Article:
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Rosberg Claims the Mercedes Isn’t Being Developed to Favor Schumacher

Nico Rosberg at the wheel of the Mercedes W01

There has been a fair bit of discussion on how the recent updates to the Mercedes W01 chassis have helped Michael Schumacher’s performance.  The W01 has been plagued with understeer, which Schumacher finds uncongenial to his natural driving style. In Spain, driving a W01 with a lengthened wheelbase, Schumacher managed a fourth place finish.  Schumacher publicly indicated that the Mercedes was finally becoming manageable.

Meanwhile, his team mate Nico Rosberg, who previously had outperformed Schumacher at the first four venues of this season, could only manage a 13th place finish.  This was widely interpreted as evidence that the team had chosen to develop the car in favor of Schumacher’s driving style, over Rosberg’s.

But Nico Rosberg has rubbished this idea, claiming that he likes understeer no more than Sschumacher does.  In fact, as reported in Autosport, Rosberg said, “We drive exactly the same way me and Michael, so it is not that you can build something that suits him better than me.”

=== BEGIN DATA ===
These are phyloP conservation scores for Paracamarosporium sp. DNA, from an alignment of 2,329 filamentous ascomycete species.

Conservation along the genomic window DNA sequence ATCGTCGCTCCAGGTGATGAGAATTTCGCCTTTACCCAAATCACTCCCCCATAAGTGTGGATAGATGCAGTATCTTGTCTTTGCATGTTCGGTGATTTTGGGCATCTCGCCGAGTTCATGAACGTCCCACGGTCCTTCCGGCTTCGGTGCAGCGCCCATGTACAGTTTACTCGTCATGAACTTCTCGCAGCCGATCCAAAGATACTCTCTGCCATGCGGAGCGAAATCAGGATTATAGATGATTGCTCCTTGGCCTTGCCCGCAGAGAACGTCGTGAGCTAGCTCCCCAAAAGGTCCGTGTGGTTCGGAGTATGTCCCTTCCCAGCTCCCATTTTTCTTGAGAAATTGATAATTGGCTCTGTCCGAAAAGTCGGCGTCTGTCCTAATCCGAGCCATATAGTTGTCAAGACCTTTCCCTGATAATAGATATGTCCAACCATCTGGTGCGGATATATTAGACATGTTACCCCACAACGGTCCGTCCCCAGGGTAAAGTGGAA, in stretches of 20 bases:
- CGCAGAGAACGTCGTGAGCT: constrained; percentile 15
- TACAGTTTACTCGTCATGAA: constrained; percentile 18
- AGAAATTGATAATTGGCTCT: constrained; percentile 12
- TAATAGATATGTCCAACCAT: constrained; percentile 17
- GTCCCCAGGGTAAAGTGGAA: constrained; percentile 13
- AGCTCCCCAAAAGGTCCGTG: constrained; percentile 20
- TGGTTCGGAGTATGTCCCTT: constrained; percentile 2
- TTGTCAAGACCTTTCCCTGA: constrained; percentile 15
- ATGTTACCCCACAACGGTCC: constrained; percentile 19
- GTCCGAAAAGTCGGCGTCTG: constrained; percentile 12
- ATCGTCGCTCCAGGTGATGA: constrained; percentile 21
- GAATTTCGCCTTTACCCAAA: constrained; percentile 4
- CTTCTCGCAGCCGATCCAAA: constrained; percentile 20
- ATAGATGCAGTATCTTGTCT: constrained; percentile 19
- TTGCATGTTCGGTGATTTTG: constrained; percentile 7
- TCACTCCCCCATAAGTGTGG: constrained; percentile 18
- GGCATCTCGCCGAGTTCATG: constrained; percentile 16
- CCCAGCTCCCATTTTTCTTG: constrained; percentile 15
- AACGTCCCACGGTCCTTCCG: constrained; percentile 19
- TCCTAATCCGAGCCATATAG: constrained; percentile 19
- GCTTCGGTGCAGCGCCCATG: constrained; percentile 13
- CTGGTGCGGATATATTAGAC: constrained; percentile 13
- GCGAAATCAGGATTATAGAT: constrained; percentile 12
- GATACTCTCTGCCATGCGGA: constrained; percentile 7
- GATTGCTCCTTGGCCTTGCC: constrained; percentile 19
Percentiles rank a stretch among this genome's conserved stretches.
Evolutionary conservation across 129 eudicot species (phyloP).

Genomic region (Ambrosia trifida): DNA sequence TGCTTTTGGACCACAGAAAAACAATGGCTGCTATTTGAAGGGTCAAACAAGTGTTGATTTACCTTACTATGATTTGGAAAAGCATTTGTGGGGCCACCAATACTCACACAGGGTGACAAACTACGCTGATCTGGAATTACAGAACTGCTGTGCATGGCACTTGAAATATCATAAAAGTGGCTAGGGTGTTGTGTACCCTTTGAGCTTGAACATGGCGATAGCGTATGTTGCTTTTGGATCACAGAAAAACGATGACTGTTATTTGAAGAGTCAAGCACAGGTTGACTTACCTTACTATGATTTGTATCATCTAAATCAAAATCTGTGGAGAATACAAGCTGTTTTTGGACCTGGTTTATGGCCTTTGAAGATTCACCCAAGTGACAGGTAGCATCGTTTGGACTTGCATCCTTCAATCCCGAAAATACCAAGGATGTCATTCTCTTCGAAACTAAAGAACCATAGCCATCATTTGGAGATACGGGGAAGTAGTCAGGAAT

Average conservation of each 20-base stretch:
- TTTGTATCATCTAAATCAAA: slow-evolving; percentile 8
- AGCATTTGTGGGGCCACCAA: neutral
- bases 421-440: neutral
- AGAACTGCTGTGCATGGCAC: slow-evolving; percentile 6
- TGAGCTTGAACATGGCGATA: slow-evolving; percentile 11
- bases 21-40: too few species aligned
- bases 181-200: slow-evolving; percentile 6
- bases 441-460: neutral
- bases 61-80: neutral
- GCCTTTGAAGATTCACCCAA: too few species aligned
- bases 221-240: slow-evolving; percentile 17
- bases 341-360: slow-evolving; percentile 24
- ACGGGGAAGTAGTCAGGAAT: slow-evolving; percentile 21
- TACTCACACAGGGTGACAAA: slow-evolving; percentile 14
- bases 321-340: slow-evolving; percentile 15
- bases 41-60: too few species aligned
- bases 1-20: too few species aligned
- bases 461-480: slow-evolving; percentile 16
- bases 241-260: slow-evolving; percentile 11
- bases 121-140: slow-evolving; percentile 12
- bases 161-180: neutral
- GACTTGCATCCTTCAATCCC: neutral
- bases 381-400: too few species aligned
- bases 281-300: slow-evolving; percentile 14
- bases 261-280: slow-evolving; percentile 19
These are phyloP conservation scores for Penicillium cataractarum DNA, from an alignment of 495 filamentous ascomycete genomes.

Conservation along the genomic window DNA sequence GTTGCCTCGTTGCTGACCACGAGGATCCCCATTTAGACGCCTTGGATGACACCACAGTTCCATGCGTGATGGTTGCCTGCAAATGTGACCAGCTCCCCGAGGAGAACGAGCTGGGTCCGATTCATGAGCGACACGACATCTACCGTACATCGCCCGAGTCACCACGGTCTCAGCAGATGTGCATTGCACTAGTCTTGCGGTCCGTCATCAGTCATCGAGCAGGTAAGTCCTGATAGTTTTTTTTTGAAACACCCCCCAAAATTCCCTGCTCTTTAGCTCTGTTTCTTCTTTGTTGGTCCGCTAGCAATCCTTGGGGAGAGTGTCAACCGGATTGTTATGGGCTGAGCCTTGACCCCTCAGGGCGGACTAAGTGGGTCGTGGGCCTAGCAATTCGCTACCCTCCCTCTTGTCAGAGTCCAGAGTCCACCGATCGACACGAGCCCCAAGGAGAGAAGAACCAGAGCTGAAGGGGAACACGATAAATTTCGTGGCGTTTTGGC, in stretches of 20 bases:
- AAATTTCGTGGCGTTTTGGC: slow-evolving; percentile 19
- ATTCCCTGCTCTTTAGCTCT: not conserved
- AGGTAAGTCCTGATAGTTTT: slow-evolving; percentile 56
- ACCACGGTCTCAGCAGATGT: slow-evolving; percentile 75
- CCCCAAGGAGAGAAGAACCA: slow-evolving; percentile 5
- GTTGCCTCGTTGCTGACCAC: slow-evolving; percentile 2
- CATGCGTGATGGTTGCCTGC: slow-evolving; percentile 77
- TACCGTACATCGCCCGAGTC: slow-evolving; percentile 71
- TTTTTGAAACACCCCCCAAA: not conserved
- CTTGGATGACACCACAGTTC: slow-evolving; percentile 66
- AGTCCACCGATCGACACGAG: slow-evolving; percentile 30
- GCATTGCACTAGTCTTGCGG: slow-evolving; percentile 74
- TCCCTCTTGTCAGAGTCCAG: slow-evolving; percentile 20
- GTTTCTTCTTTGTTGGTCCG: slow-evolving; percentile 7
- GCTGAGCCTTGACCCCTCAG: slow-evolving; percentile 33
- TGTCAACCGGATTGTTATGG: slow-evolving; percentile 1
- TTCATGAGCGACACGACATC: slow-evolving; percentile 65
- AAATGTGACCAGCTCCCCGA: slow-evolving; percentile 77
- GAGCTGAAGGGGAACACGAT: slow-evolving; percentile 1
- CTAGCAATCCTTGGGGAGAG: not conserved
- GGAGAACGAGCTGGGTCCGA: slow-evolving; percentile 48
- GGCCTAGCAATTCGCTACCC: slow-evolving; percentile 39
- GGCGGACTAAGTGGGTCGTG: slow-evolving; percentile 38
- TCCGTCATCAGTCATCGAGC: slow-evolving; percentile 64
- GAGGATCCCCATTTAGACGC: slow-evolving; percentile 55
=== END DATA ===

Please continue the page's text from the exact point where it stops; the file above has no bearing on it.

Moreover, Rosberg went on to say that the W01 was still hampered by understeer problems, which impacted both his and Schumacher’s performence.  “The only fact is that I really struggle with understeer, which we have in the car at the moment,” he said. “But we are looking into that to try to improve it because for sure it is not a good thing for Michael either. It is a bad thing for both of us, and that could be the only thing where I might struggle a bit more in the end.”

Schumacher confirmed that the longer wheelbase didn’t exactly eliminate the understeer problem.  “The long wheelbase gives me a better range of set-up solutions,” he said.  So the understeer problem still exists, but they’re better equipped to deal with it in terms of setup.

As for Monaco, the site of this weekend’s grand prix, the Mercedes will revert to the shorter wheelbase temporarily, as the street track has such a narrow, twisty layout.  Schumacher helped explain the rationale: “If a long wheelbase with better set-up solutions is slower than a short wheelbase with no set-up solutions, then I guess I will take the short wheelbase. And that’s what we most likely will have to face here.”

Image by f1photos.org, licensed through Creative Commons.

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